UPPER EAST SIDE, Manhattan — "Unmistakable cruelty against animals in the name of art" is how a petition drive describes an exhibition at the Guggenheim Museum slated to open early next month.
At issue against the exhibition, titled "Art and China After 1989," is its depictions and use of animals.
The exhibition is made up of 150 different pieces, at least three of which feature either live animals or videos of past presentations that involved live animals. One of those videos in particular, involving a group of pit bull dogs, is generating so much controversy that a number of animal activist groups are planning to protest the exhibition's opening.
One New York-based artist has launched #TortureIsNotArt, which has been shared, commented on or otherwise reacted to thousands of times on social media.
"Art,you know, has the power to provoke and challenge and push boundaries, and that's amazing and we need to protect that," said photographer Sophie Gamand, "but we also need to hold ourselves and our institutions accountable for the work that's being disseminated and the message that's being put out there."
Gamand is critical of the exhibition curated by the Guggenheim, a world-renowned institution, and set to tour to other prominent museums after its three-month run. For her part, however, Gamand has gained a worldwide reputation herself for her photographs of dogs, which have led to hundreds of animal adoptions.
She is particularly critical of one installation in the exhibition, titled "Dogs That Cannot Touch Each Other." In the 2003 installation, eight dogs were harnessed onto manual treadmills and prohibited, despite their unceasing efforts, from coming into contact with one another, for extended periods of time. A 7-minute video of the installation will be shown as part of the Guggenheim exhibition.
Gamand calls it, "Staged acts of cruelty."
"Torture is not art," she continued in an interview with PIX11 News. "It should never be. It should never be exhibited as some kind of entertainment or something that's meaningful."
Gamand is also promoting a change.org petition against the use of animals in the exhibit. The petition had about 5,000 signatures at 8:00 Friday morning. By the end of the workday Friday, the numbers had grown 10 times to more than 50,000, and growing, along with comments expressing outrage.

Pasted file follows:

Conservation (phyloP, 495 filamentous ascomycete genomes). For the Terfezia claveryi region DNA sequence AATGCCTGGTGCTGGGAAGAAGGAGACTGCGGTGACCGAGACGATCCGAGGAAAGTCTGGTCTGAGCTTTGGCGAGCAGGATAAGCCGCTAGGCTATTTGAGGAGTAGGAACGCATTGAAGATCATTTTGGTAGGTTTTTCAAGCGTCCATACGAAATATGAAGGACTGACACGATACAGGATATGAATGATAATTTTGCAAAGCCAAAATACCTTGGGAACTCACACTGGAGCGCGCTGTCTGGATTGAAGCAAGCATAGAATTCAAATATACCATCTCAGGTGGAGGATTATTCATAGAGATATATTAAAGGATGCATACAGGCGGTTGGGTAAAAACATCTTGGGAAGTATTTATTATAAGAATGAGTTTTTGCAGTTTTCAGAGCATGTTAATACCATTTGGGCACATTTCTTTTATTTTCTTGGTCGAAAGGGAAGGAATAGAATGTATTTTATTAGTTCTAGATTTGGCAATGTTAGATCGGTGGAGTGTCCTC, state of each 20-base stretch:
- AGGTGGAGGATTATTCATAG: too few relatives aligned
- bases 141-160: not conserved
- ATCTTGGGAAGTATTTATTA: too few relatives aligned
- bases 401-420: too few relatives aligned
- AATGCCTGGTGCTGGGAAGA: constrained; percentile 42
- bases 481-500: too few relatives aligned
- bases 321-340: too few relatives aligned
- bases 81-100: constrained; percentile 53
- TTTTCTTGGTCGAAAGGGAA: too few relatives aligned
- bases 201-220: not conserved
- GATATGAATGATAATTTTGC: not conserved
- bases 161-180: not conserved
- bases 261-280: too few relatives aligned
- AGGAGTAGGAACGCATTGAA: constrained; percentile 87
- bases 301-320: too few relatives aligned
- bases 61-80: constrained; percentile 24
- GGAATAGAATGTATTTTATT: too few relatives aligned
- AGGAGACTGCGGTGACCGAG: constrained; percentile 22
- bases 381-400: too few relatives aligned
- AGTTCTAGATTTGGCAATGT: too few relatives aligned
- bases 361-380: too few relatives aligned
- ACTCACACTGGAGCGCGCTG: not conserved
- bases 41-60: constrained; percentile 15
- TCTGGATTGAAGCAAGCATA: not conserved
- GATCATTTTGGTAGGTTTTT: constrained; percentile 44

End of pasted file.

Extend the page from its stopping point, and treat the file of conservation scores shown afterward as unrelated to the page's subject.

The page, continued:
While some dog owners and dog lovers who spoke with PIX11 News at a dog park in Brooklyn didn't express great enthusiasm about the exhibit, which will have an admission fee of $25, they pointed out two things: one, that the main installment in question strongly runs counter to dogs' instinct and demeanor.
"Dogs travel in packs for a reason," one dog owner said. "They are very social creatures."
Second, they withheld judgment until they can learn more about "Art and China After 1989."
"I'd have to see it to see if it was torture to me," said another dog park goer.
Arguably, that's what the Guggenheim is seeking. It issued a statement that read, in part, "We recognize that the work may be upsetting. The curators of the exhibition hope that viewers will consider why the artists produced it and what they may be saying about the social conditions of globalization and the complex nature of the world we share."
Late Friday afternoon, Matt Bershadker, president and CEO of the ASPCA made his own comment about the exhibition.
"The ASPCA opposes the use of animals in art if such practices produce pain, injury or distress to the animals," his statement said, in part. "The video perpetuates the false stereotype that pit bulls are only purposeful as vicious dog fighting instruments, not as what they are at their core: affectionate and loyal animals who crave our attention and deserve safe and loving homes. This increases the obstacles standing in the way of their adoption, and endangers their lives.
"Because of these reasons," the ASPCA statement went on,"we believe the Guggenheim Museum should not have included this depiction of cruelty in the exhibit.”